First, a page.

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1934: Quintuplets born to Dionne family in Ontario

The Story

On May 28, 1934, five identical girls are born to Elzire and Oliva Dionne in Callander, Ontario. The five sisters - Annette, Cecile, Yvonne, Marie and Émilie - become known as the Dionne quintuplets, and together they weigh less than 6.5 kilograms. Against all expectations, they survive their first weeks. When the quints are still babies, the Ontario government takes the sisters from their parents, apparently to protect their fragile health, and makes the girls wards of the state. For the first nine years of their lives, they live at a hospital in their hometown that becomes a tourist mecca called "Quintland." The Ministry of Public Welfare sets up a trust fund in their behalf with assurances that the financial well-being of the entire Dionne family would be taken care of "for all their normal needs for the rest of their lives." Between 1934 and 1943, about 3 million people visit Quintland. The government and nearby businesses make an estimated half-billion dollars off the tourists, much of which the Dionne family never sees. The sisters are the nation's biggest tourist attraction - bigger than Niagara Falls.  The Canadian Radio Commission brings listeners the sounds of the second birthday party of the quintuplets.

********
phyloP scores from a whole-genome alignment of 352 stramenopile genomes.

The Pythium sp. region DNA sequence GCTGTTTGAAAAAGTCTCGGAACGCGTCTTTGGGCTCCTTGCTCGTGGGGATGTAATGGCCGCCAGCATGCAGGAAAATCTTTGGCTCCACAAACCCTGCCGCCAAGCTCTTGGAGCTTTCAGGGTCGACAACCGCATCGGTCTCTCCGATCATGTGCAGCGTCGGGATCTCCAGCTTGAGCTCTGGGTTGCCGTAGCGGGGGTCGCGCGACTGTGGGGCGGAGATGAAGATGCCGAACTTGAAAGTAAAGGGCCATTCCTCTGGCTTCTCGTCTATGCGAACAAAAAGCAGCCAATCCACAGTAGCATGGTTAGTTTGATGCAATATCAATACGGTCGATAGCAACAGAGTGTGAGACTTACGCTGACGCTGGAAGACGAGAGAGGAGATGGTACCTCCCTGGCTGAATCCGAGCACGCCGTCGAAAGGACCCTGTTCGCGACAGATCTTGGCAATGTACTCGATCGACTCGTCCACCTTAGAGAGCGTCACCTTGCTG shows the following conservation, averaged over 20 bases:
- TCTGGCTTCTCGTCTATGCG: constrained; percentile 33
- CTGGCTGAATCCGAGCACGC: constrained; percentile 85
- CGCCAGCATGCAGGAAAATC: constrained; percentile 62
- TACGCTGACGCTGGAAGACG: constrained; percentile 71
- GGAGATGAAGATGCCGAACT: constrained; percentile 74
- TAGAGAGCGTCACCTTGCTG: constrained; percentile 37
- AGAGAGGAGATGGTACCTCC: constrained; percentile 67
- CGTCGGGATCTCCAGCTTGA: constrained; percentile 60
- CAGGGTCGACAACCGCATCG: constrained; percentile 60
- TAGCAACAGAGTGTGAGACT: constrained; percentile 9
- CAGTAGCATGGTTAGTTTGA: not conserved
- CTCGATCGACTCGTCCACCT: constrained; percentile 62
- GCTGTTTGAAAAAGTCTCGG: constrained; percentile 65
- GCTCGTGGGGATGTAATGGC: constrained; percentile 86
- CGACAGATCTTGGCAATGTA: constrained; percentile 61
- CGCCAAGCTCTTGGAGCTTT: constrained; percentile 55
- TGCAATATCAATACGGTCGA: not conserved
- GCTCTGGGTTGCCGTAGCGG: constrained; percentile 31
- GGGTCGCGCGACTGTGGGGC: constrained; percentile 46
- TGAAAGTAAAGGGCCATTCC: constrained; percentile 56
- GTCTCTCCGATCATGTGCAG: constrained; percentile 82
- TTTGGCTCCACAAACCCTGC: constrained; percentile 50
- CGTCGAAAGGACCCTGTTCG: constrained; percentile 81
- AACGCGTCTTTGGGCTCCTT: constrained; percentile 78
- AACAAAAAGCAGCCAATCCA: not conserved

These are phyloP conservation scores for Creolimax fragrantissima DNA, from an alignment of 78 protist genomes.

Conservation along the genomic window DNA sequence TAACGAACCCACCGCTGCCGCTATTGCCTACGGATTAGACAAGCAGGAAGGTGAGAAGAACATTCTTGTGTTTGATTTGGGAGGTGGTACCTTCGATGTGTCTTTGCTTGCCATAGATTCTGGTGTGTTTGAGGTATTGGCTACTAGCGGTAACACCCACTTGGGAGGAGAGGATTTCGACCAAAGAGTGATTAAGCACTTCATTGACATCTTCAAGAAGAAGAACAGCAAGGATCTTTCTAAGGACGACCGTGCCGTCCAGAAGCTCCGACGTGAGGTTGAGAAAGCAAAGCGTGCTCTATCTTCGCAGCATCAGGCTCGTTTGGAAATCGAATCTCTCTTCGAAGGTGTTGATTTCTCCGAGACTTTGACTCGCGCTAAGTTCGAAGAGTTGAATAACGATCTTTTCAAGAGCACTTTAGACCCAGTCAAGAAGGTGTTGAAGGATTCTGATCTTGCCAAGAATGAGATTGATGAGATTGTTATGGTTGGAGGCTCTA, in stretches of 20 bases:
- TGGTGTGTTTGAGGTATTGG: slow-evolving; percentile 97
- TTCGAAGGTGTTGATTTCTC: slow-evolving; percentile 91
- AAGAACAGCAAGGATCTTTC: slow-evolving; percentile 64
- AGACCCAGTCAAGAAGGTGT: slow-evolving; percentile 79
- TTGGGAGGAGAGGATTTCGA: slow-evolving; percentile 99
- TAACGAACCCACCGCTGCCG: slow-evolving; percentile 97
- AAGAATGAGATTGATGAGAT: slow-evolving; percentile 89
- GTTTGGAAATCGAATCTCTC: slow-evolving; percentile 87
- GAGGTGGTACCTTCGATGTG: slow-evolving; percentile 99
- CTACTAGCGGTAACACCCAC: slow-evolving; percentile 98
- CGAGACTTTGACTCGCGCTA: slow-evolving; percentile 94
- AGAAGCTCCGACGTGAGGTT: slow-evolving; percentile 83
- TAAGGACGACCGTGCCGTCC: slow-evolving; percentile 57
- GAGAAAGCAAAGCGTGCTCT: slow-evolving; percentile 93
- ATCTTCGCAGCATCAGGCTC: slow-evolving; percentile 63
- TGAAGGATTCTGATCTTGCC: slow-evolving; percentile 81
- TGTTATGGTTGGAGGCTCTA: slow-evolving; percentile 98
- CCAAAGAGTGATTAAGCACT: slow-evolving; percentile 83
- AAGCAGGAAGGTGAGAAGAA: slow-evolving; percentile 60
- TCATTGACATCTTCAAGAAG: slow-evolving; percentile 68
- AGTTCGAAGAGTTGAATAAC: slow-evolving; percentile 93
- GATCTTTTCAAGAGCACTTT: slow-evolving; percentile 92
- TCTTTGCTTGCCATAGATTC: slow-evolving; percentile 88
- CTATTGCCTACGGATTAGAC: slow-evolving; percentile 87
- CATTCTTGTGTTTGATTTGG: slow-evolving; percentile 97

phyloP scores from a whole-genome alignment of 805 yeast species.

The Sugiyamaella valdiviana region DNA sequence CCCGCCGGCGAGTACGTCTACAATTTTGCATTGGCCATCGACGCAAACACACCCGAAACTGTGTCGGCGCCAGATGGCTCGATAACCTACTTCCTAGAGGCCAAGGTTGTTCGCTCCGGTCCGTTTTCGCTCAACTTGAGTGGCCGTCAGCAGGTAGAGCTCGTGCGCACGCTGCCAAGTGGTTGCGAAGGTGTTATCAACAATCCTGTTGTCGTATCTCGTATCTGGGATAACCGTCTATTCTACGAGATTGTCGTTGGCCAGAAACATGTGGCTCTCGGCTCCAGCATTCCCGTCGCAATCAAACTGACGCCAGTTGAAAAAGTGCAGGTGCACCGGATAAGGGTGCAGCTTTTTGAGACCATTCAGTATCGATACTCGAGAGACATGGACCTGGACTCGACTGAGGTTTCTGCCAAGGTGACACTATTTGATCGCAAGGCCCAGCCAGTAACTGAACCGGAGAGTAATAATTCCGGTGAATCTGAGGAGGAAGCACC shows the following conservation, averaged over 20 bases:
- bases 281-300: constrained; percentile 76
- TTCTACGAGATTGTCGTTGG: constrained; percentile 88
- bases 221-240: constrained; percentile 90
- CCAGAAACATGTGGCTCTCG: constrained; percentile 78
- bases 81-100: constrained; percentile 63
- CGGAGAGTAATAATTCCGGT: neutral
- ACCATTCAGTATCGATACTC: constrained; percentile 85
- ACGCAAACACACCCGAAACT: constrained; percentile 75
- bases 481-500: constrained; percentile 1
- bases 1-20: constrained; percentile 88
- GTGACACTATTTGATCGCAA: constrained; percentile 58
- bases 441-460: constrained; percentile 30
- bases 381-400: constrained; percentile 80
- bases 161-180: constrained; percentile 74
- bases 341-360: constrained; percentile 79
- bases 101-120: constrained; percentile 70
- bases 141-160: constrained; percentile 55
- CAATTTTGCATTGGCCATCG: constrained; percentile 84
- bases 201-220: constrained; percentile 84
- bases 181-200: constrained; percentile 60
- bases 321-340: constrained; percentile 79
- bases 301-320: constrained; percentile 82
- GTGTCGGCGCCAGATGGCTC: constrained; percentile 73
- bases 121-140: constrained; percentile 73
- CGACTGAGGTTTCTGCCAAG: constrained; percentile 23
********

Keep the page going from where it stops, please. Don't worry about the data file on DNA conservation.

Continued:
Medium: Radio
Program: CRBC Radio News Special
Broadcast Date: May 28, 1936
Guest(s): David A. Croll
Duration: 6:43
Photo: National Archives of Canada / PA-122616

Did You know?

• After nine years and a bitter custody fight, the girls moved back with their parents and their other siblings. They received only a fraction of the promised financial returns.

• There is still a mystery surrounding what happened to the money the Ontario government placed in a trust fund for the quints, though it's believed that most of the funds went to pay for the many employees of "Quintland."

• After years of wrangling over compensation, the Ontario government formally apologized to the surviving quints on March 6, 1998. The government offered the quints a $4-million lump-sum payment, which the quints accepted after having rejected a previous offer of only $2000 a month.

• In 2016, there are two surviving Dionne quints. Émilie died of an epileptic seizure in 1954; Marie died of a blood clot in 1970; and Yvonne died of cancer in 2001.

• The odds of giving birth to identical quintuplets without the aid of reproductive technology are one in 57 million.




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